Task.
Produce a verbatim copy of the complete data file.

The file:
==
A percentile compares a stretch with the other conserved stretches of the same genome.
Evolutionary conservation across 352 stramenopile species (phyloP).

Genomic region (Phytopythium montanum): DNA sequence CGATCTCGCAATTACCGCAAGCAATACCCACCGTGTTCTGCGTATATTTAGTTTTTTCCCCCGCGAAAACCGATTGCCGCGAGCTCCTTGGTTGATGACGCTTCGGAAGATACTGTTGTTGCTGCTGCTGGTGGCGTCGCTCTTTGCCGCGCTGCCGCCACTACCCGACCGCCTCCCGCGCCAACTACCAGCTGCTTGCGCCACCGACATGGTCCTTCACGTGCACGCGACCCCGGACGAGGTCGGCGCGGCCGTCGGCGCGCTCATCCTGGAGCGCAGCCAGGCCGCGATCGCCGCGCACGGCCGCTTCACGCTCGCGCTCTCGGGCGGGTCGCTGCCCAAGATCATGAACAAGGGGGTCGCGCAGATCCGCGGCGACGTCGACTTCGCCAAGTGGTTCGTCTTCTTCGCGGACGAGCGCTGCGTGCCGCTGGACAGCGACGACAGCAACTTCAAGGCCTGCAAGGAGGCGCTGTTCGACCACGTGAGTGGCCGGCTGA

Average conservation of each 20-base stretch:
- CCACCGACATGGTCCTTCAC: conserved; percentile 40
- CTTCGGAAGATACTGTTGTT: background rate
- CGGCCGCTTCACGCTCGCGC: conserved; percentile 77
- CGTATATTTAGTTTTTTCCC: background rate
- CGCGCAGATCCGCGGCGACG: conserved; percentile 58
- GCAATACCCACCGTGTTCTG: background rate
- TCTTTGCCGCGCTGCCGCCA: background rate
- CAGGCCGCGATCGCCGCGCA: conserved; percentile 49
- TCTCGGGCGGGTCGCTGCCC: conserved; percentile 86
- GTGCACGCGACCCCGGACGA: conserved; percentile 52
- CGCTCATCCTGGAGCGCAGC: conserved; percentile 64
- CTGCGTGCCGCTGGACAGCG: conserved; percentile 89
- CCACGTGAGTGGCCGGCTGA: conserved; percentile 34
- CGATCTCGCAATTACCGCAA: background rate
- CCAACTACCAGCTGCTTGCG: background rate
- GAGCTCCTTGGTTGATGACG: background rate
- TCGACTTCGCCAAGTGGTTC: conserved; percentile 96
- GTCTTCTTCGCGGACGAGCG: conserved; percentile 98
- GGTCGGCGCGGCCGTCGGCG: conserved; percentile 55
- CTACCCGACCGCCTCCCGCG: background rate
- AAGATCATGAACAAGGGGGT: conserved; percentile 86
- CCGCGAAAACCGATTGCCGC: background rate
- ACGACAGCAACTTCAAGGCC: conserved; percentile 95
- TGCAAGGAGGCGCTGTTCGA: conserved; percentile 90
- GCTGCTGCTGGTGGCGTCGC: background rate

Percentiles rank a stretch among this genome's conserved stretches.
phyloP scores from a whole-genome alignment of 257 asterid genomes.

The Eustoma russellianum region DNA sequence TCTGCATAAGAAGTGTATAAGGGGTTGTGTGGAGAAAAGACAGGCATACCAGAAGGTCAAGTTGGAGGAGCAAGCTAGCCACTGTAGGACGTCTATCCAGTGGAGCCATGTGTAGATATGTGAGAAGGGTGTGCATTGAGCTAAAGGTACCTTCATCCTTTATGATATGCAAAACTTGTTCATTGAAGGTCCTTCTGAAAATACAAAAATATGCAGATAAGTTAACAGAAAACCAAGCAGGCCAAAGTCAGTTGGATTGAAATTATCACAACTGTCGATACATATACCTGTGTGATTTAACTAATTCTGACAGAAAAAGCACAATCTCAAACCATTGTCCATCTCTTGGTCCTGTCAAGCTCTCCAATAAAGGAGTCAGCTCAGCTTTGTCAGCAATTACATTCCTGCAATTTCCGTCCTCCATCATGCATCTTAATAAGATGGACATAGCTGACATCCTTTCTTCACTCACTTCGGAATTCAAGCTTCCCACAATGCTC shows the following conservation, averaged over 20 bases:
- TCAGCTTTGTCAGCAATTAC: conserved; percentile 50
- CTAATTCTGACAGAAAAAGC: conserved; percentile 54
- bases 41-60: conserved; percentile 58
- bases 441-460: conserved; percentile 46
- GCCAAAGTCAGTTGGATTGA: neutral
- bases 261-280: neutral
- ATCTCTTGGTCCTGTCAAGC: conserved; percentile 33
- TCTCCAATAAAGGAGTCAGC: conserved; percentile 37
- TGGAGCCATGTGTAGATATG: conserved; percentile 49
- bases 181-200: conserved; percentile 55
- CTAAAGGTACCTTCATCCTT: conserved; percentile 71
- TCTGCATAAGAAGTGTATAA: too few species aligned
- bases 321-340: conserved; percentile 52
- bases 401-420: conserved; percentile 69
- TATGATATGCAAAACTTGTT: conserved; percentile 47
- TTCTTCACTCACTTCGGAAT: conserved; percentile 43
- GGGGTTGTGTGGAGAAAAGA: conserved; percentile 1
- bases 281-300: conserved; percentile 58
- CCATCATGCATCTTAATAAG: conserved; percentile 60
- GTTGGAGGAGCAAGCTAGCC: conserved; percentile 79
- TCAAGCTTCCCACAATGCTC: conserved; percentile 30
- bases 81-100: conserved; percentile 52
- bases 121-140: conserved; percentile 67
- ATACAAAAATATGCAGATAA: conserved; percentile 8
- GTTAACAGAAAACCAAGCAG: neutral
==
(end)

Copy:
A percentile compares a stretch with the other conserved stretches of the same genome.
Evolutionary conservation across 352 stramenopile species (phyloP).

Genomic region (Phytopythium montanum): DNA sequence CGATCTCGCAATTACCGCAAGCAATACCCACCGTGTTCTGCGTATATTTAGTTTTTTCCCCCGCGAAAACCGATTGCCGCGAGCTCCTTGGTTGATGACGCTTCGGAAGATACTGTTGTTGCTGCTGCTGGTGGCGTCGCTCTTTGCCGCGCTGCCGCCACTACCCGACCGCCTCCCGCGCCAACTACCAGCTGCTTGCGCCACCGACATGGTCCTTCACGTGCACGCGACCCCGGACGAGGTCGGCGCGGCCGTCGGCGCGCTCATCCTGGAGCGCAGCCAGGCCGCGATCGCCGCGCACGGCCGCTTCACGCTCGCGCTCTCGGGCGGGTCGCTGCCCAAGATCATGAACAAGGGGGTCGCGCAGATCCGCGGCGACGTCGACTTCGCCAAGTGGTTCGTCTTCTTCGCGGACGAGCGCTGCGTGCCGCTGGACAGCGACGACAGCAACTTCAAGGCCTGCAAGGAGGCGCTGTTCGACCACGTGAGTGGCCGGCTGA

Average conservation of each 20-base stretch:
- CCACCGACATGGTCCTTCAC: conserved; percentile 40
- CTTCGGAAGATACTGTTGTT: background rate
- CGGCCGCTTCACGCTCGCGC: conserved; percentile 77
- CGTATATTTAGTTTTTTCCC: background rate
- CGCGCAGATCCGCGGCGACG: conserved; percentile 58
- GCAATACCCACCGTGTTCTG: background rate
- TCTTTGCCGCGCTGCCGCCA: background rate
- CAGGCCGCGATCGCCGCGCA: conserved; percentile 49
- TCTCGGGCGGGTCGCTGCCC: conserved; percentile 86
- GTGCACGCGACCCCGGACGA: conserved; percentile 52
- CGCTCATCCTGGAGCGCAGC: conserved; percentile 64
- CTGCGTGCCGCTGGACAGCG: conserved; percentile 89
- CCACGTGAGTGGCCGGCTGA: conserved; percentile 34
- CGATCTCGCAATTACCGCAA: background rate
- CCAACTACCAGCTGCTTGCG: background rate
- GAGCTCCTTGGTTGATGACG: background rate
- TCGACTTCGCCAAGTGGTTC: conserved; percentile 96
- GTCTTCTTCGCGGACGAGCG: conserved; percentile 98
- GGTCGGCGCGGCCGTCGGCG: conserved; percentile 55
- CTACCCGACCGCCTCCCGCG: background rate
- AAGATCATGAACAAGGGGGT: conserved; percentile 86
- CCGCGAAAACCGATTGCCGC: background rate
- ACGACAGCAACTTCAAGGCC: conserved; percentile 95
- TGCAAGGAGGCGCTGTTCGA: conserved; percentile 90
- GCTGCTGCTGGTGGCGTCGC: background rate

Percentiles rank a stretch among this genome's conserved stretches.
phyloP scores from a whole-genome alignment of 257 asterid genomes.

The Eustoma russellianum region DNA sequence TCTGCATAAGAAGTGTATAAGGGGTTGTGTGGAGAAAAGACAGGCATACCAGAAGGTCAAGTTGGAGGAGCAAGCTAGCCACTGTAGGACGTCTATCCAGTGGAGCCATGTGTAGATATGTGAGAAGGGTGTGCATTGAGCTAAAGGTACCTTCATCCTTTATGATATGCAAAACTTGTTCATTGAAGGTCCTTCTGAAAATACAAAAATATGCAGATAAGTTAACAGAAAACCAAGCAGGCCAAAGTCAGTTGGATTGAAATTATCACAACTGTCGATACATATACCTGTGTGATTTAACTAATTCTGACAGAAAAAGCACAATCTCAAACCATTGTCCATCTCTTGGTCCTGTCAAGCTCTCCAATAAAGGAGTCAGCTCAGCTTTGTCAGCAATTACATTCCTGCAATTTCCGTCCTCCATCATGCATCTTAATAAGATGGACATAGCTGACATCCTTTCTTCACTCACTTCGGAATTCAAGCTTCCCACAATGCTC shows the following conservation, averaged over 20 bases:
- TCAGCTTTGTCAGCAATTAC: conserved; percentile 50
- CTAATTCTGACAGAAAAAGC: conserved; percentile 54
- bases 41-60: conserved; percentile 58
- bases 441-460: conserved; percentile 46
- GCCAAAGTCAGTTGGATTGA: neutral
- bases 261-280: neutral
- ATCTCTTGGTCCTGTCAAGC: conserved; percentile 33
- TCTCCAATAAAGGAGTCAGC: conserved; percentile 37
- TGGAGCCATGTGTAGATATG: conserved; percentile 49
- bases 181-200: conserved; percentile 55
- CTAAAGGTACCTTCATCCTT: conserved; percentile 71
- TCTGCATAAGAAGTGTATAA: too few species aligned
- bases 321-340: conserved; percentile 52
- bases 401-420: conserved; percentile 69
- TATGATATGCAAAACTTGTT: conserved; percentile 47
- TTCTTCACTCACTTCGGAAT: conserved; percentile 43
- GGGGTTGTGTGGAGAAAAGA: conserved; percentile 1
- bases 281-300: conserved; percentile 58
- CCATCATGCATCTTAATAAG: conserved; percentile 60
- GTTGGAGGAGCAAGCTAGCC: conserved; percentile 79
- TCAAGCTTCCCACAATGCTC: conserved; percentile 30
- bases 81-100: conserved; percentile 52
- bases 121-140: conserved; percentile 67
- ATACAAAAATATGCAGATAA: conserved; percentile 8
- GTTAACAGAAAACCAAGCAG: neutral